Archive for the ‘Coffee Cake’ Category
Apricots are a slightly under-appreciated fruit. They are delicious and sweet, with an almost honeyed flavor when they’re perfectly ripe, but they don’t find their way into baked goods like pies and cobblers as often as other stone fruits do. Apricots are great for baking, however. They have an excellent flavor and are firm enough to stand up to a little time in the oven without losing their texture. They also add a beautiful color to baked goods, and this Apricots n’ Cream Upside Down Cake is a perfect example.
The cake batter is a dense, tender and moist yogurt cake. It has a buttery vanilla flavor to it with a distinct tang from the yogurt, so while it is tasty on its own, it is also a lovely contrast for the sweet apricot topping on this cake. As the name of the cake suggests, the topping starts out as the base of the cake. Thinly sliced fresh apricots are layered into a tube pan along with a little sugar and some apricot preserves, which add extra sweetness and moisture to the fruit. The cake looks like it is topped with sunshine when it comes out of the pan to serve – and it tastes like it, too. It’s a wonderful summertime cake, to be served as dessert after a barbecue or as coffee cake at a weekend brunch.
Greasing and flouring your pan will help to ensure that your fruit layer comes off of the pan cleanly. I sometimes like to line my pans with parchment paper when making upside down cakes to ensure that the topping will come out cleanly, but that is a little trickier to do with a tube pan, like the one I used here. This topping comes off best after the cake has cooled and the topping has had a chance to “set” a little bit. If any of the fruit sticks to the pan, simply scrape it off with a spatula or knife and spread it back onto the cake to make it look picture-perfect.
Biscoff spread – the addictive brown sugar cookie spread with the consistency of peanut butter – is popping up more and more places these days, and as it gets more popular, I’m looking out for more opportunities to use it up. It’s delicious spread on toast, of course, but it also makes a tasty batch of cookies and a delicious topping for cupcakes. It is also an excellent filling for a coffee cake, as I found when putting together this Biscoff Swirl Coffee Cake.
The coffee cake is a simple vanilla cake batter with a swirl of Biscoff-laden filling and a cinnamon yogurt topping. The idea for the topping came from a 1965 Pilsbury cookbook I have, which had a sour cream topping baked onto a cake. Thick, greek-style yogurt makes a great topping (which stays very soft, almost like a frosting) for this cake because it adds a slight tang to the cake and breaks up some of the sweetness of the biscoff. The cake is moist and very tender, and the three different layers – topping, cake and filling – make this cake a little more interesting than you average coffee cake!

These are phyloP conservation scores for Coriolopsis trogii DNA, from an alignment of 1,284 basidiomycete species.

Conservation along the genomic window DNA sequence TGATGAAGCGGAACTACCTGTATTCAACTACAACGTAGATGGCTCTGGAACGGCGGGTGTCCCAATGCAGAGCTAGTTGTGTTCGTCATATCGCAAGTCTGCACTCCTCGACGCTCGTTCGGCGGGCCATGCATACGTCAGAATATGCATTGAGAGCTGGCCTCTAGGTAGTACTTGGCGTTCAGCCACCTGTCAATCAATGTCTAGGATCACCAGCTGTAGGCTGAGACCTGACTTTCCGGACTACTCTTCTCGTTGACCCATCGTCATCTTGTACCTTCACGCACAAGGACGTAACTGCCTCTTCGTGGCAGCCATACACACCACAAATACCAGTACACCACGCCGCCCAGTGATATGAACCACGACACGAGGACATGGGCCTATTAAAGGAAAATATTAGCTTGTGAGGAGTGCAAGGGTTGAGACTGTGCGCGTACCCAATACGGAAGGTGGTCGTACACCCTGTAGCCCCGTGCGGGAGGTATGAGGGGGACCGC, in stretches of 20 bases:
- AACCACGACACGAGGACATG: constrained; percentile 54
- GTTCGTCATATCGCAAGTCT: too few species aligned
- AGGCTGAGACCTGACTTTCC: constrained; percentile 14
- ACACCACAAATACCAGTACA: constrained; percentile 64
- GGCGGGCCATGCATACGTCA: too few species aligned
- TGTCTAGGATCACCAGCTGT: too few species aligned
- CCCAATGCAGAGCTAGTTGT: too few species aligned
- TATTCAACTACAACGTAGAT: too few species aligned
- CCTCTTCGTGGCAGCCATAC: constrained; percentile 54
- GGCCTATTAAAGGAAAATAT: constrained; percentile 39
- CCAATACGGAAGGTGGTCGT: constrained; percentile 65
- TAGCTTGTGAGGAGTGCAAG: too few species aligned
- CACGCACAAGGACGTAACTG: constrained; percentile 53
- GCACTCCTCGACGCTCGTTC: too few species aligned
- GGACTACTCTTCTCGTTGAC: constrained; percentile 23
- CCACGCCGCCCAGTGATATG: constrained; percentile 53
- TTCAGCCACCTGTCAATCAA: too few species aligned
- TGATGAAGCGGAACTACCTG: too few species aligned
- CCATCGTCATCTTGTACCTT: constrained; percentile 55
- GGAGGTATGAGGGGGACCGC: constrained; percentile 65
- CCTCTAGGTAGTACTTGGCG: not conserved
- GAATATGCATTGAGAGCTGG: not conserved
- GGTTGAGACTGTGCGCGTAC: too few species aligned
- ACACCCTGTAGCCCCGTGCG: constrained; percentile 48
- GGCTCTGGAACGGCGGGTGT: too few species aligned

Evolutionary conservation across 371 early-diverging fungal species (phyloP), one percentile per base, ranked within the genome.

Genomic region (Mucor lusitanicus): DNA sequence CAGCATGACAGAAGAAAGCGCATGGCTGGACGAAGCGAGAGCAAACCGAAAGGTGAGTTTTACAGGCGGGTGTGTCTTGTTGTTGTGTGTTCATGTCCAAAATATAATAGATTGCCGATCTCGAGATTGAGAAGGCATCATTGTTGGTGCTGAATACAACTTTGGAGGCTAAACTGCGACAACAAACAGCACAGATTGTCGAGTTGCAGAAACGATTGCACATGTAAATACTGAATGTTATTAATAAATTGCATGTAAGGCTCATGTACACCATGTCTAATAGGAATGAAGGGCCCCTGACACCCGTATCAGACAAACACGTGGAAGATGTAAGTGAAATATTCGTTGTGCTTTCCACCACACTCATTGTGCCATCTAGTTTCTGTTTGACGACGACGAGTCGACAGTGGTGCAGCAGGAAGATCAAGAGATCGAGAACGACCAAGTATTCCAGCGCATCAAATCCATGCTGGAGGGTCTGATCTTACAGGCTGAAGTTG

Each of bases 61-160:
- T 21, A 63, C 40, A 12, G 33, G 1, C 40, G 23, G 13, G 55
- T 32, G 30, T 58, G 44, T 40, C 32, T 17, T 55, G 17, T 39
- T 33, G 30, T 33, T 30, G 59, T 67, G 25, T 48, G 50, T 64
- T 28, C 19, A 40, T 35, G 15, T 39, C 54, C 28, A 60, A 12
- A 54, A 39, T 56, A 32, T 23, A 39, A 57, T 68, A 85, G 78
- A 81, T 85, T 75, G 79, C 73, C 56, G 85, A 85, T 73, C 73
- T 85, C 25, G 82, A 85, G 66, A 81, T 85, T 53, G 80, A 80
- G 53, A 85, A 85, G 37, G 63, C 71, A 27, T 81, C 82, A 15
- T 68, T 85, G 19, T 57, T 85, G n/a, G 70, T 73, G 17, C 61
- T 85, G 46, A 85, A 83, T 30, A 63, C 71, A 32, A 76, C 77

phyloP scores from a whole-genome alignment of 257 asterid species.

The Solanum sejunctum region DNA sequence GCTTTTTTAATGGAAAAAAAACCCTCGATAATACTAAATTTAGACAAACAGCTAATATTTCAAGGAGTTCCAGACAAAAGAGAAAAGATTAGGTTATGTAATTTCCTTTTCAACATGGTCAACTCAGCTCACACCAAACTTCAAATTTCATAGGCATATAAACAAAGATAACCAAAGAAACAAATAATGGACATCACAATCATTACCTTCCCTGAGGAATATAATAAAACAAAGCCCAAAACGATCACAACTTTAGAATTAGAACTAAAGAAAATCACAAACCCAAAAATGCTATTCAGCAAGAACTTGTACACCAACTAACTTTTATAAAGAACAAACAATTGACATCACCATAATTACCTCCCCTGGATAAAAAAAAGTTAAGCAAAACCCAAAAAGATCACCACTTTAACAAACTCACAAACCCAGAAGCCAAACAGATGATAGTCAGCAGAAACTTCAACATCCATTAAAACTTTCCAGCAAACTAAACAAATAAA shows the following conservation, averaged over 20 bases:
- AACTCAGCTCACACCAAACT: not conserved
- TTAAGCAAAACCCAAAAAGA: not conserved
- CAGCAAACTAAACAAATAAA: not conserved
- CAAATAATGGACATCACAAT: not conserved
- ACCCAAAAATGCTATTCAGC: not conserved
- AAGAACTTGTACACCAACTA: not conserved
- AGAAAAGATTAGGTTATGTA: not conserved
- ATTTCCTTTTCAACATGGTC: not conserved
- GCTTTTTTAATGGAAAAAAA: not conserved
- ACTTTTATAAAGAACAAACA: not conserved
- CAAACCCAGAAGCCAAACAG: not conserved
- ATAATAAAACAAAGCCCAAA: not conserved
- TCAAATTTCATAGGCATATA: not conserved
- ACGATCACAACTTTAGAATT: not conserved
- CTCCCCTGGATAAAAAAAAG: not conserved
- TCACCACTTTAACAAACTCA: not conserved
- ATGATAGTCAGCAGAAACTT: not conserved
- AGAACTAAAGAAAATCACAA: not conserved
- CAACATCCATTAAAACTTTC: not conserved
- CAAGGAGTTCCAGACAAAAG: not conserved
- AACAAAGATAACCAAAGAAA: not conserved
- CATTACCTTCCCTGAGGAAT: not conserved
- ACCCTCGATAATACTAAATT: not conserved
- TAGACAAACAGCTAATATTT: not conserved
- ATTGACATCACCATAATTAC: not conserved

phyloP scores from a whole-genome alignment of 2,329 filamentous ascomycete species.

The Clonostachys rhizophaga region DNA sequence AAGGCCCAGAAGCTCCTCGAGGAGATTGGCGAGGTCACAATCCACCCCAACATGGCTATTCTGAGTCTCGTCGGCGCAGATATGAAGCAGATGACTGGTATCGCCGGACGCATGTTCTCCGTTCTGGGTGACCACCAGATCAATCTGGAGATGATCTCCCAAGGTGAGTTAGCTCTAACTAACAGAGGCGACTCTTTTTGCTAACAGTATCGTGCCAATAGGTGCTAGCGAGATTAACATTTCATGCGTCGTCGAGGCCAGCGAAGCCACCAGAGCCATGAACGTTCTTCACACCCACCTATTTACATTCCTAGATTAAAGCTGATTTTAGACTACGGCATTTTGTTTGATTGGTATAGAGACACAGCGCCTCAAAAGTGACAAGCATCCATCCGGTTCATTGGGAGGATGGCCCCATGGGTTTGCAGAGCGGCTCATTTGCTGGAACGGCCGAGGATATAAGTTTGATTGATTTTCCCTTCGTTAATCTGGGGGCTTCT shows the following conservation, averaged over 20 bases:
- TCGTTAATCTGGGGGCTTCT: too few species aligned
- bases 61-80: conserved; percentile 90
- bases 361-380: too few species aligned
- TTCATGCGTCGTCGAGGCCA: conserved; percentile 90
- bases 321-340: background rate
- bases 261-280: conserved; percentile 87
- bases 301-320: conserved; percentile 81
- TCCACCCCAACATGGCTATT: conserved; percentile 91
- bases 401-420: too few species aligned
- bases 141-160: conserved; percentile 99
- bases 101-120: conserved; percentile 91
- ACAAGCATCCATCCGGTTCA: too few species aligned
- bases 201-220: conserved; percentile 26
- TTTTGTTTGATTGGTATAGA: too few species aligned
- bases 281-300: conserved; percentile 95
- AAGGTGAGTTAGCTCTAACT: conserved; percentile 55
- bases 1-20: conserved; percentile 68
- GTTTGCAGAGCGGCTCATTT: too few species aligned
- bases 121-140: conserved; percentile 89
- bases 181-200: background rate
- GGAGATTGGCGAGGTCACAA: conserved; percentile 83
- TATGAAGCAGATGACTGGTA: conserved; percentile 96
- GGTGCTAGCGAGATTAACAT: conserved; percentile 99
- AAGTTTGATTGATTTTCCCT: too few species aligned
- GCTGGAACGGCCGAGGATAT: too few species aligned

When you are layering the batter and filling of this coffee cake in your baking pan, you’ll notice that the layers of this cake are fairly thin. This means that you need to take your time and spread your batter carefully so that you have an even layer of Biscoff filling throughout. Spread the Biscoff and the cake batter as you would spread a frosting on a cake: start at the center and pull towards the outside, and don’t spread the same spot over and over, or you’ll mix the layers. A small offset spatula makes it much easier to spread the batter, but be patient and a regular spatula will do the trick, too. It’s worth the effort of layering the batters because the finished cake looks irresistible with that perfect Biscoff swirl running through it.
A basic cinnamon streusel is a classic topping for coffee cake, but coffee cakes, like muffins, are things that can easily be transformed by the addition of a few flavorful extra ingredients. There is no cinnamon in sight in this Cranberry Nut Coffee Cake, but there are lots of crunchy pecans, sweet-tart dried cranberries and a brown sugar streusel – all of which will make you reach for seconds even before you’ve finished your first piece.